Akonni Biosystems, a molecular diagnostics (MDx) company focused on providing rapid and highly scalable solutions for infectious disease testing, today announced receipt of a $3.2M Phase II SBIR grant from the National Institutes of Health (NIH). The award will enable Akonni to combine PCR with its existing TruArray(R) gel-drop microarray in a single chamber, closed-amplicon system, and field test it for the detection of influenzas A and B and their antigenic subtypes, including antiviral resistant types. This grant is based on the successful completion of an earlier Phase I SBIR, and has as a goal the production of commercial products for clinical and research laboratories.
“The development of highly extensible, low-cost diagnostics for use in near-point-of-care settings is critical for mitigating the spread of disease and improving global health,” explains Charles Daitch, Ph.D., CEO of Akonni Biosystems. “Combining PCR and microarray detection in a self contained microfluidic chamber represents a significant advancement to conventional multiplexed molecular diagnostic testing &ndash the capability will further enhance our ability to rapidly develop and deploy even more comprehensive panels for detecting multiple pathogens and their variant forms in a single sample.”
Partnering with Akonni Biosystems on this program are Wadsworth Center, Columbia University, Little Company of Mary Hospital, and the US Centers for Disease Control (CDC). Initially, Wadsworth Center is developing a focused panel of drug-resistance markers for the PCR array platform, providing clinical feedback to guide product development, and participating in pre-clinical verification of the technology on clinical specimens.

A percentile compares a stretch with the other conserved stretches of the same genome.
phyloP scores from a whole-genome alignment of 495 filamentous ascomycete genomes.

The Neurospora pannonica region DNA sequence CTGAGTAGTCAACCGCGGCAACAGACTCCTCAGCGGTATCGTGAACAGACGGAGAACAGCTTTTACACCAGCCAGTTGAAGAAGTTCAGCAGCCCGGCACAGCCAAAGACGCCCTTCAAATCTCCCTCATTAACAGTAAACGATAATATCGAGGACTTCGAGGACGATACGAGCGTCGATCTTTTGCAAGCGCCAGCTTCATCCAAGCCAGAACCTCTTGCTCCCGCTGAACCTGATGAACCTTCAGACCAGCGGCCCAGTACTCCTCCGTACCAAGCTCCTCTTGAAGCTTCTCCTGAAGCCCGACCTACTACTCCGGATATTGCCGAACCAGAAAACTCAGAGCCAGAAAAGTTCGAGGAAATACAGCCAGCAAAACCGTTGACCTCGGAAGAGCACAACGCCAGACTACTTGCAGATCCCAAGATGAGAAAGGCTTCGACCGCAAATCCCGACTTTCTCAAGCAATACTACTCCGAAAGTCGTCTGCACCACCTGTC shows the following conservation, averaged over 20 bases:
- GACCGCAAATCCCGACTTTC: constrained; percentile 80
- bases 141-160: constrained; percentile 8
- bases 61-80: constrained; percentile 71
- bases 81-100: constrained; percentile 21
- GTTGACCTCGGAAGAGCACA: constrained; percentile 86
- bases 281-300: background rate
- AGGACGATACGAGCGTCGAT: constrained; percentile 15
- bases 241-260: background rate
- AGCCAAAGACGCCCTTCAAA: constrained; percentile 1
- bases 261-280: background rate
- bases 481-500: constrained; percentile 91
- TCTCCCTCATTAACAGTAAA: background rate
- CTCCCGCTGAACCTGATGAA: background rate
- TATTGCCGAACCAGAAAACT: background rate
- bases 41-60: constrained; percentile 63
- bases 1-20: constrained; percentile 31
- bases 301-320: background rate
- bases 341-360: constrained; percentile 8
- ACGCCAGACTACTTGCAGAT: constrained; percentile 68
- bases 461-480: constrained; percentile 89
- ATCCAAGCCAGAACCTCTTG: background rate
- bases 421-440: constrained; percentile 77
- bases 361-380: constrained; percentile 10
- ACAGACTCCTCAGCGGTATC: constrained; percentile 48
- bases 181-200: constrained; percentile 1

“We’re excited to be co-investigators with Akonni on this project &ndash while there is little doubt that advances in rapid diagnostics for influenza is needed, the clinical implications of a more sensitive and rapid platform are far reaching. Working with Akonni on their next generation PCR array platform will enable us to provide practical clinical guidelines and ensure that the commercial product meets customer needs in a laboratory setting”, said Dr. Kirsten St. George, Chief, Laboratory of Viral Diseases at Wadsworth Center, New York State Dept. of Health.
With the scaling limitations of current line probe and fluorogenic PCR systems, the new PCR array technology is expected to deliver more cost-effective infectious agent panel testing by providing a level of multiplexing and genetic information only available with microarray technologies. Akonni’s first test based on the PCR array technology will be for the detection and subtyping of influenzas A and B. Starting from PCR-ready material extracted from swabs or nasopharyngeal aspirates using Akonni TruTip Extraction Kits, the test will deliver sub-typing results in less than 2 hours and with limits of detection equivalent to those of real-time PCR systems.
“The recent H1N1 influenza pandemic, and fears of future H5N1 influenza pandemics, is driving development of more rapid and comprehensive sub-typing technologies for surveillance and diagnostic applications”, explains Dr. George Rudy, Chief Medical Officer of Akonni Biosystems. Dr. Rudy adds, “Four drugs have recently been approved by the US Food and Drug Administration (FDA) for the treatment of influenza, but the success of treatment depends on their early administration and may be related to the infecting strain.”
Akonni Biosystems was founded in 2003 and has over 20 patents issued with 13 others pending. The company’s core gel-drop microarray technology is based on work originally performed at Argonne National Laboratory and the Engelhardt Institute of Molecular Biology, and its development has been supported by numerous government grants and contracts from NIH, CDC, DOE, DOD, NIJ, and NSF. The company has significantly advanced the original technology by improving system capabilities from sample preparation to final result. Products in its near-term pipeline include multiplex panel assays for detecting the pathogens associated with multidrug-resistant tuberculosis, upper respiratory tract infections, viral encephalitides, and hospital-acquired infections.